Genetic biocontrol of invasive species: understanding attitudes and risk perceptions
A web-based survey will evaluate Minnesotans’ attitudes and risk perceptions related to the use of genetic modification techniques for the control of invasive species. Very little is known about public attitudes or risk perceptions concerning the use of genetic modifications for aquatic invasive species control. This project will aim to better describe public understanding and attitudes towards the use of advanced genetic modification techniques as control tools for invasive species. To thoroughly address the purpose, this research must investigate attitudes towards these techniques within the context of specifically understanding attitudes toward the invasive species and their impacts.
Although a robust literature concerning the human and social dimensions of invasive species management and governance has been developed, there is limited research specific to the use of genetic techniques to control invasive species. This study will addresses that gap in research. This study represents a crucial upstream evaluation of public attitudes and perceptions that will enable subsequent engagement to develop governance in the use of genetic technology for these purposes in Minnesota.
This project will provide baseline information about Minnesota residents’ attitudes and risk perceptions toward genetic modification techniques as an approach for managing aquatic invasive species. The outcomes of this study include improving knowledge of the preferences and risk perceptions of using these techniques among the general population of Minnesota, tribal communities, and specific stakeholder and user groups such as anglers and boaters in the state. The focus will be on attitudes and risk perceptions toward using genetic modification to help control invasive species in general as well as two specific, widespread invasive species: common carp and zebra mussels.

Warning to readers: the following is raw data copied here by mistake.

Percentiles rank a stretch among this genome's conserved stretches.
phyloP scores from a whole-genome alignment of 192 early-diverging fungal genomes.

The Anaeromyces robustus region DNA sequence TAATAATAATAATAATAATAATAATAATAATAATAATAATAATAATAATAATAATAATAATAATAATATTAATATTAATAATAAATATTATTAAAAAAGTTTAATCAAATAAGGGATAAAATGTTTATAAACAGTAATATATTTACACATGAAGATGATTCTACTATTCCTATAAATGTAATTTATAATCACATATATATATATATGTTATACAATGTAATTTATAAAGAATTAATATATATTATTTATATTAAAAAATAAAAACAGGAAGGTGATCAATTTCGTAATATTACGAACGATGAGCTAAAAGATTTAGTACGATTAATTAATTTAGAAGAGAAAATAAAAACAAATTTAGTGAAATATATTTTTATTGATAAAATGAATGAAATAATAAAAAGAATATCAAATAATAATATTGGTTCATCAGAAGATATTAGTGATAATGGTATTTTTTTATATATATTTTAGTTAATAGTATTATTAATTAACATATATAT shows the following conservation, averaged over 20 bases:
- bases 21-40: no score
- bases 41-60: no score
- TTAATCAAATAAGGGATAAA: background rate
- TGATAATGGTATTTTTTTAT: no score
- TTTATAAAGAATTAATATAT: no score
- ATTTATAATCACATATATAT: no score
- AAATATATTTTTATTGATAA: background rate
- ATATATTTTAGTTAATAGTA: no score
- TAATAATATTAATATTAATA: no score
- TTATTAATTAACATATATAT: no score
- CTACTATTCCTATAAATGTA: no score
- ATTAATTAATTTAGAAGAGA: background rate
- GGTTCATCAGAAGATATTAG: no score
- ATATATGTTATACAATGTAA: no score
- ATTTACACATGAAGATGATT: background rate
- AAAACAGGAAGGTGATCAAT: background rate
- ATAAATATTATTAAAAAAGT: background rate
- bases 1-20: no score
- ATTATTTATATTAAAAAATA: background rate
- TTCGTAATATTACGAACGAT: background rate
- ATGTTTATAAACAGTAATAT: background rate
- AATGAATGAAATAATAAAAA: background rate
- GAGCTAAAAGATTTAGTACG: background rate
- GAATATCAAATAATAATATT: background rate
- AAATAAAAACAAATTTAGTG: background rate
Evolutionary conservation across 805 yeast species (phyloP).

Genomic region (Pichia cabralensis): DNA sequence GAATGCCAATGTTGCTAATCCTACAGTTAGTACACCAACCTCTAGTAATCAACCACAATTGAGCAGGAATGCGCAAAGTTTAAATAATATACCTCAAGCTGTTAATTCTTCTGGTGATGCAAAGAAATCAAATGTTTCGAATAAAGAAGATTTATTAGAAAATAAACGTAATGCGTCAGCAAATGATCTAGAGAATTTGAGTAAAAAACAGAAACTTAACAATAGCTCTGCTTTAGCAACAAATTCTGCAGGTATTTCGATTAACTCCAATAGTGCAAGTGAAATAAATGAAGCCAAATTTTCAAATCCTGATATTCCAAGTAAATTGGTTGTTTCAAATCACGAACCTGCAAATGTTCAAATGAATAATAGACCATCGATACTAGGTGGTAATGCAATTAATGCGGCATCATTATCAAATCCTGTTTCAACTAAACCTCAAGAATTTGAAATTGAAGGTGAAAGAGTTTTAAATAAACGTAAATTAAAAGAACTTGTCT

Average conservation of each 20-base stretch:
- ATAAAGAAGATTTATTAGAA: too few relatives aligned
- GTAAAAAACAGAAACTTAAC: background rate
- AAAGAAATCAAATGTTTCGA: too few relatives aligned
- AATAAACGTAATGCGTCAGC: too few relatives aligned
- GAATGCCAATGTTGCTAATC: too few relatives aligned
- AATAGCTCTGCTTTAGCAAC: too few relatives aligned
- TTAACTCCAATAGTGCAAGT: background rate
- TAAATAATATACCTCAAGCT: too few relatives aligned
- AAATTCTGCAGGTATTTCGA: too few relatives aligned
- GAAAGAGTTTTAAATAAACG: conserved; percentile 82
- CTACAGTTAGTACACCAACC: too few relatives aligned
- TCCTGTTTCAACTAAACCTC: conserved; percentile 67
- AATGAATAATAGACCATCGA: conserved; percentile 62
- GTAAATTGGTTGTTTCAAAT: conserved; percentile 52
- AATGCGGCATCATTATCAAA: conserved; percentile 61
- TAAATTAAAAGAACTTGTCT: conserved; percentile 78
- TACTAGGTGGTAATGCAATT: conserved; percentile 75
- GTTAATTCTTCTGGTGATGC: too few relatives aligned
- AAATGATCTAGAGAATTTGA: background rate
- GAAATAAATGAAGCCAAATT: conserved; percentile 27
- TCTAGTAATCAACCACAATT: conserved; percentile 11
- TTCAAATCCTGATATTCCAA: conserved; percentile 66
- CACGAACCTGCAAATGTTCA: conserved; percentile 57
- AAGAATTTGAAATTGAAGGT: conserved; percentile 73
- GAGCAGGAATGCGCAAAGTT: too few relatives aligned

In addition, the project will help clarify the social psychological antecedents and consequences of these attitudes and risk perceptions. Focus groups and interviews will be used to assist survey design, and researchers will use mixed-modal surveys with web-based data collection. Researchers will also implement a discrete choice experiment within the survey to better understand the attributes driving choices concerning the use of genetic technology. A total of 3,200 surveys are targeted for completion from the Minnesota general public, lakeshore homeowners, anglers, and boaters.
1) to understand the attitudes, risk perceptions, and level of support for using genetic techniques in controlling two invasive aquatic species in Minnesota (e.g., common carp and zebra mussel);
2) to understand the antecedents/consequences to attitudes, risk perceptions, and level of support for using genetic techniques in these two specific cases;
3) to understand the general preferences for using genetic techniques in the management of invasive species in Minnesota, the antecedents/consequences of these preferences, and the population heterogeneity related to these preferences;
4) to explore and gain an initial understanding of potential concerns of tribal communities in Minnesota with using genetic techniques for invasive species control.